I can't tell you how many sessions I've sat in where a woman has said to me, "I can go months without sex and I'm good." If you mean "good" in the sense of being a single woman who isn't going to settle when it comes to choosing a partner, I'm with you. If you're a wife telling me this, that is anything but good. What many conversations have revealed is, oftentimes, it has little to do with their relationship and more to do with their views on sex overall. This why, I had to lead off with, if you want to have a consistently awesome sex life, first ask yourself how "into sex" you are to begin with. People who have great sex on a regular basis already know the answer to that question.

2. They See Sex As Being Necessary. VERY NECESSARY.

For the past few years, something that I've been trying to make a regular part of my daily practice is the art of minimalism—figuring out what I actually need while not feeling like all of my wants are something that automatically should be pursued. Since doing this, my finances have stabilized, I have less debt and honestly, I feel lighter because I'm not clouded with so much excess…so much stuff. Where exactly am I going with this? Unfortunately, if a lot of people were asked if sex was a need or not, many of them would say "no". They would probably say something along the lines of it being something that's fun to do and, with the right person, a beautiful experience. But at the same time, if someone were to ask them if they found sex to be a very necessary part of their lifestyle, they might just say "Eh" and shrug their shoulders.

This isn't the case for couples who have consistently great sex. There's food, water, shelter—and sex. And here's the thing about when you see something as being a need—you make provisions for it, you make time for it, you rely on it to provide for some aspect of your life.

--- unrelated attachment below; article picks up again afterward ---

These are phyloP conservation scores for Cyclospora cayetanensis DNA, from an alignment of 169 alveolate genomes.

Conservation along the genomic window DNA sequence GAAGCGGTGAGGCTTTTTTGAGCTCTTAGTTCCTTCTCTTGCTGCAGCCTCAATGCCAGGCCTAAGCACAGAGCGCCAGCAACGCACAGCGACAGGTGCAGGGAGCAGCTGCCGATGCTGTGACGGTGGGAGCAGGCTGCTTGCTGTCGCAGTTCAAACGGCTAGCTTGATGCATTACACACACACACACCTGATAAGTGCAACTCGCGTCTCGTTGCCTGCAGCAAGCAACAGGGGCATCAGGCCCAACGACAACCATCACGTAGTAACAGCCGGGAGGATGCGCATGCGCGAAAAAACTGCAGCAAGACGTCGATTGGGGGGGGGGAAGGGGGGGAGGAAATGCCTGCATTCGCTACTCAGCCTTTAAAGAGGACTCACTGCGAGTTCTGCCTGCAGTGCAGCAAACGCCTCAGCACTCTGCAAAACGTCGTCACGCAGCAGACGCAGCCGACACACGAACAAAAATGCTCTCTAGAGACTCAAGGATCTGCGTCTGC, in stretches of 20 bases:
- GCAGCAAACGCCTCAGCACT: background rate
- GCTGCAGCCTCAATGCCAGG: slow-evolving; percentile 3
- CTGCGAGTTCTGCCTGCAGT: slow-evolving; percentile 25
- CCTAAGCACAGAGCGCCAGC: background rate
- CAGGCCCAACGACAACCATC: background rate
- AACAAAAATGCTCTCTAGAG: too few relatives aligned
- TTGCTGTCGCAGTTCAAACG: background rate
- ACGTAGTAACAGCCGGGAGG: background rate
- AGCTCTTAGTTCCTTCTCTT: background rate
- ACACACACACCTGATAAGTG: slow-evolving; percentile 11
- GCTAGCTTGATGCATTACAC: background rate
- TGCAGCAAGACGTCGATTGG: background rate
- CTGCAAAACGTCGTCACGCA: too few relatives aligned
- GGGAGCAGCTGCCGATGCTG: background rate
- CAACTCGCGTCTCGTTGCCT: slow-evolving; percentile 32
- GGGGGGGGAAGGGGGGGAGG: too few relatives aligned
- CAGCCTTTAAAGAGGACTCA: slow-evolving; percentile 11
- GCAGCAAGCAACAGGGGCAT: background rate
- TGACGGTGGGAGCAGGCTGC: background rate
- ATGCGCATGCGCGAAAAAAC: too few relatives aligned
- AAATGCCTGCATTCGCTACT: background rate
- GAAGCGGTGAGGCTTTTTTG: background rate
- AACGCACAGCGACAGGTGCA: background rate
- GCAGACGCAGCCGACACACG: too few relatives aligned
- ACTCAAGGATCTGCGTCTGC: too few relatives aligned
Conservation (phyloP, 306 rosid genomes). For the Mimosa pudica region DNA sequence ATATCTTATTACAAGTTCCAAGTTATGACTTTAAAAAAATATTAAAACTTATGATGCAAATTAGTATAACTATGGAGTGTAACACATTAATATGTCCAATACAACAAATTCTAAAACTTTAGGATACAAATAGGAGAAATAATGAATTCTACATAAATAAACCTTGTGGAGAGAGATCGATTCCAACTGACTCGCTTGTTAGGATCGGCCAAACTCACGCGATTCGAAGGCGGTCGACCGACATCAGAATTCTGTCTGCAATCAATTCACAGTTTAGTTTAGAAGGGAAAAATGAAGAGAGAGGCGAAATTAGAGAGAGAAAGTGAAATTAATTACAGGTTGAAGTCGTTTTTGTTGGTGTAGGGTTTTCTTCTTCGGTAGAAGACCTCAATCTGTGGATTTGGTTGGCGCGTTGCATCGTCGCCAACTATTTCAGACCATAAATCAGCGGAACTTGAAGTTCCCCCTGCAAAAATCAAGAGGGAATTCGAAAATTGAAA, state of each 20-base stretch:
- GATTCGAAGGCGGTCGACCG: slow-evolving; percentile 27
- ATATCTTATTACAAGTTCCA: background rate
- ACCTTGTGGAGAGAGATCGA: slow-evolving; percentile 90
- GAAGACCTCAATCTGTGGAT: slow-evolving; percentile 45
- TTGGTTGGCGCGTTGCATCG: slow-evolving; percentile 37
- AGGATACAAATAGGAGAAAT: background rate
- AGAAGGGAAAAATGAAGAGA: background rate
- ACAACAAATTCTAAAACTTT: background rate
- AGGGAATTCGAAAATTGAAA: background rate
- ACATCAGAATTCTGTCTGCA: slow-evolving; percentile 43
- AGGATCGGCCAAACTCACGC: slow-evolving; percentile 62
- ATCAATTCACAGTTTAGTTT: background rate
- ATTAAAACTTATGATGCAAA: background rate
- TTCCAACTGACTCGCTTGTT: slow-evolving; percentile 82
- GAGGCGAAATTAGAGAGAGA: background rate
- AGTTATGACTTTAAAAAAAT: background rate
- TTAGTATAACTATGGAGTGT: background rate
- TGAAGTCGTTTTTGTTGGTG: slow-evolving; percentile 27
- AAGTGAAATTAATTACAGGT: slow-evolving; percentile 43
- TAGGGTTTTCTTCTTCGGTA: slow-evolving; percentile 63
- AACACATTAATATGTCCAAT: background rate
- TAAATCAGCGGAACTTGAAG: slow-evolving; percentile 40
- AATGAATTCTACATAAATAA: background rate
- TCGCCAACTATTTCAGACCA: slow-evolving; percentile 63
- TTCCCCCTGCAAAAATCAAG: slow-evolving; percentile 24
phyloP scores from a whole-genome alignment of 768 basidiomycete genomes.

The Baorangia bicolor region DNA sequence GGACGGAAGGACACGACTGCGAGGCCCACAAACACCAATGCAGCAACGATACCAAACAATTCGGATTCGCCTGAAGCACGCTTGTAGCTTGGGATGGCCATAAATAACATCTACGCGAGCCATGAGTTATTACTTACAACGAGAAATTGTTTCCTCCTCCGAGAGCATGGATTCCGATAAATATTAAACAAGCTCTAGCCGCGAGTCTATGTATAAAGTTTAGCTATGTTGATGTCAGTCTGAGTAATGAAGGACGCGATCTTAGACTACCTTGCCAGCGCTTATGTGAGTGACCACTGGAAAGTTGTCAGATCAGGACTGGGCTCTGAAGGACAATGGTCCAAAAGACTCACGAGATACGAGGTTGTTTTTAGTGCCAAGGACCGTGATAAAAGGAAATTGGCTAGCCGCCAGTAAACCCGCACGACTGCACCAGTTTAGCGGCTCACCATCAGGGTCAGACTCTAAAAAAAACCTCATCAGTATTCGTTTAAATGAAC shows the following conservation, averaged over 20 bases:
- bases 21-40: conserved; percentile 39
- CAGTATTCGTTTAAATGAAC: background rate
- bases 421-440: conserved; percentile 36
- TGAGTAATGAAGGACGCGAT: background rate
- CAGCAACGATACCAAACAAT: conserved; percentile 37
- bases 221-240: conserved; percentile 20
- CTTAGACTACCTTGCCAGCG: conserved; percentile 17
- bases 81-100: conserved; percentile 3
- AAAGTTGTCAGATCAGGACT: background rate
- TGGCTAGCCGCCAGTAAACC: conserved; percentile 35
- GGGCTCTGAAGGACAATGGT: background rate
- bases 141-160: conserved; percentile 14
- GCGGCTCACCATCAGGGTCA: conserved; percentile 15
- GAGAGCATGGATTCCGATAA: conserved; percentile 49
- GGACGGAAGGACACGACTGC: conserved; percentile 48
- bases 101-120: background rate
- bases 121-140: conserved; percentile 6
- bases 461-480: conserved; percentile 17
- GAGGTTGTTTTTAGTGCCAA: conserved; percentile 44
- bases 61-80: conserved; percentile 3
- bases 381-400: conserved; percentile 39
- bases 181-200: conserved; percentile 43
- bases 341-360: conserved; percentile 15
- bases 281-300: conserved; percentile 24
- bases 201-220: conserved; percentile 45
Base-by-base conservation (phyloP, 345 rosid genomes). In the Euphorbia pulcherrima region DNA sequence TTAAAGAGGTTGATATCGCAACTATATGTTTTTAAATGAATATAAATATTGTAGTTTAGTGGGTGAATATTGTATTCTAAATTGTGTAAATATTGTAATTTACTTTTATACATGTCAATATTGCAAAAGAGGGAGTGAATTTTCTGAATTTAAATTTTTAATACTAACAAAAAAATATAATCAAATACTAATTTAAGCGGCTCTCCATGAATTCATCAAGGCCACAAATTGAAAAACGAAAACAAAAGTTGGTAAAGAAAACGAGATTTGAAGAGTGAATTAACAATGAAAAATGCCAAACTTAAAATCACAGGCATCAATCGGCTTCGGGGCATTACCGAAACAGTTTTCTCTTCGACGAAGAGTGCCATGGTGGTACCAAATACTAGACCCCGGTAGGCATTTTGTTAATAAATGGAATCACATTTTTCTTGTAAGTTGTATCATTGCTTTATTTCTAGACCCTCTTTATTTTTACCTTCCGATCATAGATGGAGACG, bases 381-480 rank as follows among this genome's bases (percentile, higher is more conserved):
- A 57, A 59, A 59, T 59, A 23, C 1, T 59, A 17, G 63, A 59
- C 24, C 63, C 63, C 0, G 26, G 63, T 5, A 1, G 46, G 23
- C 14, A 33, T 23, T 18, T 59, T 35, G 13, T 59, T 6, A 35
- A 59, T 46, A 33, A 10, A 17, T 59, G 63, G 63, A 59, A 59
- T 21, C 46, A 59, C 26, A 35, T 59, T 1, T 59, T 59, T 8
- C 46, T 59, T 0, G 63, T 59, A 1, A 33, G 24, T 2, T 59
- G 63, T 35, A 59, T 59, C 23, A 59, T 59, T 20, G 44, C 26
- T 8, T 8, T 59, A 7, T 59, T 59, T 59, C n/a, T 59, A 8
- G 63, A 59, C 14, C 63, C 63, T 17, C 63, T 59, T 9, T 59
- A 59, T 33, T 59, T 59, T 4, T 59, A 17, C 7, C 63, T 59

The things that I want, I'll get around to those at some point. The things that I need, those are top priorities, no matter what. See the difference? Couples who have the best sex treat their sex life like Column B not Column A.

3. They Practice Sexual Mindfulness


One of the worst things that someone can be during sex is mentally preoccupied. In other words, they aren't completely present or fully in the moment. While their body is doing one thing, their mind is thinking about the project they've got to finish, the bill that needs to be paid or even, someone other than their partner. Meanwhile, couples who have great sex on a consistent basis? Something that is important to them is practicing mindfulness.

"Mindful" is such a trendy self-help word these days but one of my favorite definitions is found in the Merriam-Webster Dictionary—"the practice of maintaining a nonjudgmental state of heightened or complete awareness of one's thoughts, emotions, or experiences on a moment-to-moment basis." Two people who are intentional about being non-judgmental of one another's bodies or performance while sharing each other's thoughts and remaining aware of one another's emotions? Shoot, that's getting me all hot 'n bothered just thinking about it. Yep, sexual mindfulness is the dopest of the dope.

4. They Are Mad Adventurous